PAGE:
In essence, it's a story of a man's perspective upon witnessing either genius, madness or both. It gets quite philosophical at parts and clearly there's a psychological aspect there as well. That said, it's never difficult to read. The narrator, Max's long-term best friend, talks in an informal style as if he's simply explaining his friend's eccentricities over a cup of coffee. Intermixed are excerpts from The Catalogue, the form which the project begins to take.

It's this that really makes the book. Mr Ironmonger has clearly put an awful lot of thought into exactly how somebody would go about this ambitious project and then ensures that we understand perfectly. There are three parts to it - firstly, in the main part of The Catalogue, Max details his memories. He can only write down what is actually in his head and cannot check details with anybody else, even if he thinks he may be misremembering. Secondly, the Appendix contains Max's knowledge. Lists of dog breeds, for example, or every film he can remember. People he has known also feature here and as much of a profile on them as he can put together. Finally, there is Max's Day Log. Here he details everything that happens to him as he is actually doing the project, although it may only consist of conversations with Adam and his meals.

Entries from The Catalogue itself and the Appendix feature in the actual novel, sometimes relating to Adam's narrative, sometimes not. It gives a very jumpy feel to the book, especially as Adam doesn't really attempt any kind of chronological order either. Normally this would annoy me, but it works so well here. I mean, what's more inconsistent than the human brain?

It's clever. So very clever. There are sometimes tiny but deliberate discrepancies between Adam's account and Max's Catalogue entries to emphasise the core point that two people's experiences of the same event may be very different. As the book itself points out, no man steps in the same river twice, nor two men into the same river. It also brings up the point of false memories - how much of what Max remembers is correct and how much was 'filled in' by his imagination?

The ending is one of the best I've read, ever. I wasn't sure whether to cry or throw up or what, but my heart was hammering and my fingers were gripping the sides of the book so hard I left permanent indentations. It's just perfect. It's a slow build-up, but it makes so much sense and left me absolutely desperate to know what happened.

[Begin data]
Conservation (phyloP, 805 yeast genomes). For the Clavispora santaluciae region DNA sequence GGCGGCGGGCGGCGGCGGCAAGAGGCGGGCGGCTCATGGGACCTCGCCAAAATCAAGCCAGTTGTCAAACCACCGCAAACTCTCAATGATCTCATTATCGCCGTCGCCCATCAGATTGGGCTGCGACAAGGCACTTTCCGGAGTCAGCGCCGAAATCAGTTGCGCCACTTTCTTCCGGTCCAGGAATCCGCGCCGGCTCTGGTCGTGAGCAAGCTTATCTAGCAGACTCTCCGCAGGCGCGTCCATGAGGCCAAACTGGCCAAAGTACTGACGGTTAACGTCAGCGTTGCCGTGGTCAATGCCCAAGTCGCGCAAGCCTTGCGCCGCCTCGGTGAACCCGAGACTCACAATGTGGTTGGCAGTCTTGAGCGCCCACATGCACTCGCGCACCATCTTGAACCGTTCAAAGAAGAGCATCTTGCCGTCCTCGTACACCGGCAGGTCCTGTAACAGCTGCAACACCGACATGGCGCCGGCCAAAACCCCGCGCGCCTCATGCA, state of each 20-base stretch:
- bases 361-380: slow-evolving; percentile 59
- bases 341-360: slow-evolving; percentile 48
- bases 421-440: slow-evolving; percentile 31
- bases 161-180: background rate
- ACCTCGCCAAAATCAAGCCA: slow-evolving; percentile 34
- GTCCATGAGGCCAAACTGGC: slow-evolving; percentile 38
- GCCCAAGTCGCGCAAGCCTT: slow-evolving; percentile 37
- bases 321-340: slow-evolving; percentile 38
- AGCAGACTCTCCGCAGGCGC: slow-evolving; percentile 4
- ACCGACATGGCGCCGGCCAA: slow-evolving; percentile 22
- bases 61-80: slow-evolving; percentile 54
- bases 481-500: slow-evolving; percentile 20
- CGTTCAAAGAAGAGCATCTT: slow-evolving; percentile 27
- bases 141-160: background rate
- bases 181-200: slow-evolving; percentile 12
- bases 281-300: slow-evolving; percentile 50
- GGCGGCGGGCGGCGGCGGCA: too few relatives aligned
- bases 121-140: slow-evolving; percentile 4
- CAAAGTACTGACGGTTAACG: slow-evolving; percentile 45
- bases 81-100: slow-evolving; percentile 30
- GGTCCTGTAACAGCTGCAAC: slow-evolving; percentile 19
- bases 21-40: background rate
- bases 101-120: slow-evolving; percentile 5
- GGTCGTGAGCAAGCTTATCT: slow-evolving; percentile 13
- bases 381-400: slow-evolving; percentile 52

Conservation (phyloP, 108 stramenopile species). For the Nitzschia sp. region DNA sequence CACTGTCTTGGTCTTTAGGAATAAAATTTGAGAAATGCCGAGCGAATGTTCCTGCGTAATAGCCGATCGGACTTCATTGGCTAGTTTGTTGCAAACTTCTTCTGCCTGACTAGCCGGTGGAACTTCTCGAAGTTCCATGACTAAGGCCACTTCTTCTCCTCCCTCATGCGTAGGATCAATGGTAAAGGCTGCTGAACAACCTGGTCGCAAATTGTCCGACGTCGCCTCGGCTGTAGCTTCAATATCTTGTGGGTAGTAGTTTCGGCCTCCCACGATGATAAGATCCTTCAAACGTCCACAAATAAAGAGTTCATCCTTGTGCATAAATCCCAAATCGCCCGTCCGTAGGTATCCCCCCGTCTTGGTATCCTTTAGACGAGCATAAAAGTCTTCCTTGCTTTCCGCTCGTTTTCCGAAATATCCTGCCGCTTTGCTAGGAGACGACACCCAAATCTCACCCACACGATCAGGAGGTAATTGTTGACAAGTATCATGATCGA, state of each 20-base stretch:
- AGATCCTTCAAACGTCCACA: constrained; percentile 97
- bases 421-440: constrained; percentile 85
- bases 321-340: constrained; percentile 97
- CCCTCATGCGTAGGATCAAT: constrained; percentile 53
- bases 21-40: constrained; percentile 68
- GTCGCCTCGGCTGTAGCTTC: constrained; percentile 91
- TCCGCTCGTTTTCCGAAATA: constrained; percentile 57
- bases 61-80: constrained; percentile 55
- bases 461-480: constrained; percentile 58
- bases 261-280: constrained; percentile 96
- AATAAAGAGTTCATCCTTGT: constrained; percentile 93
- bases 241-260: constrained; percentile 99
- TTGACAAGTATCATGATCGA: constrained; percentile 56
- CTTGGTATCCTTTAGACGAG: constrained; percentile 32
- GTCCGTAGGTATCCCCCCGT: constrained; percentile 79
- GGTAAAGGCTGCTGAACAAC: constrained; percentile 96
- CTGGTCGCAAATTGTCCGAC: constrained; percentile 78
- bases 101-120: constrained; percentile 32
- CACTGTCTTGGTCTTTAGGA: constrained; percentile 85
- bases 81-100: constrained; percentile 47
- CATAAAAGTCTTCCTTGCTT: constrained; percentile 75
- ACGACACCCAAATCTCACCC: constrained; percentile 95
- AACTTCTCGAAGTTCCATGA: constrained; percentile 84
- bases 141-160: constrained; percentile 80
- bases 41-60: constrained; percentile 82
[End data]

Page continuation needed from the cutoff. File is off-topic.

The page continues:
This is the book that the words 'modern masterpiece' were created for.
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on 11 January 2013
The title and synopsis of this book grabbed me straight away. I enjoy books that are a little off the wall and this certainly fits into that category. The style of the book reminded me a little of Mark Haddon's "The Curious Incident of the dog in the night time" which is a definite compliment.
The characters are definitely not your every day run of the mill people and despite (because of?) some particularly odd choices endear a lot of sympathy and are incredibly likable.
The story weaves its way geographically from Africa to England as we follow Max and Adam. The other characters adding humour and intrigue as it goes. Max's eccentricity and complete immersion in his project are incredibly engaging.
The concept of trying to catalogue every thought in your brain is brilliant writing and if you love making lists you will love this book.
Fascinating reading, great story telling this book feels fresh and original.
Somewhere between four and five stars.
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on 17 June 2012
Format: Hardcover|Vine Customer Review of Free Product( What's this? )
For a book that starts with the titular character lying dead on his own dining table this is a surprisingly warm story of friendship and the events that unfold in life. It is very well written and despite being told to the outcome at the beginning the reader happily moves on to hear the rest of the story. There are lots of interesting characters but the story is mainly focussed on Max Ponder and his efforts to record the contents of his own brain.

Plenty of detail and thought has gone into it, and like any good book this one actually sets you thinking about your own thoughts and decisions in life. In the year of the jubilee and the UK Olympics it was good to find a book that it so quirkily British in style. It was very engaging and hard to put the book down - I highly recommend it.
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on 15 July 2014
This book is a marvel in many aspects. It is an amazing mixture between comedy and tragedy, has incredible insight into human nature and tells us a story about rare friendship and life in general. This is a very humanistic book, as it says that weirdness is beautiful and that perhaps we should let people choose for themselves what is normal and what is not.
Finally, this is one of the best ever written books I've ever came across and should be a must for all writers who begin to write. One can sit down with it and learn the beauty of the craft while enjoying a beautiful story.
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on 3 September 2012
I had just read a few books about people unsuccessfully trying to avoid painful memories before I picked up this one. It is about a middle-aged guy who has spent the last thirty years of his life in isolation, trying to remember and catalogue every single memory of his life. The idea itself is brilliant. The novel reads a bit like a modern version of Tristram Shandy. The story is full of surprises, witty, sometimes poignant, always fascinating. And it is told in a fresh and convincing language. There are a couple of logical errors, but they didn't put me off. I loved this book!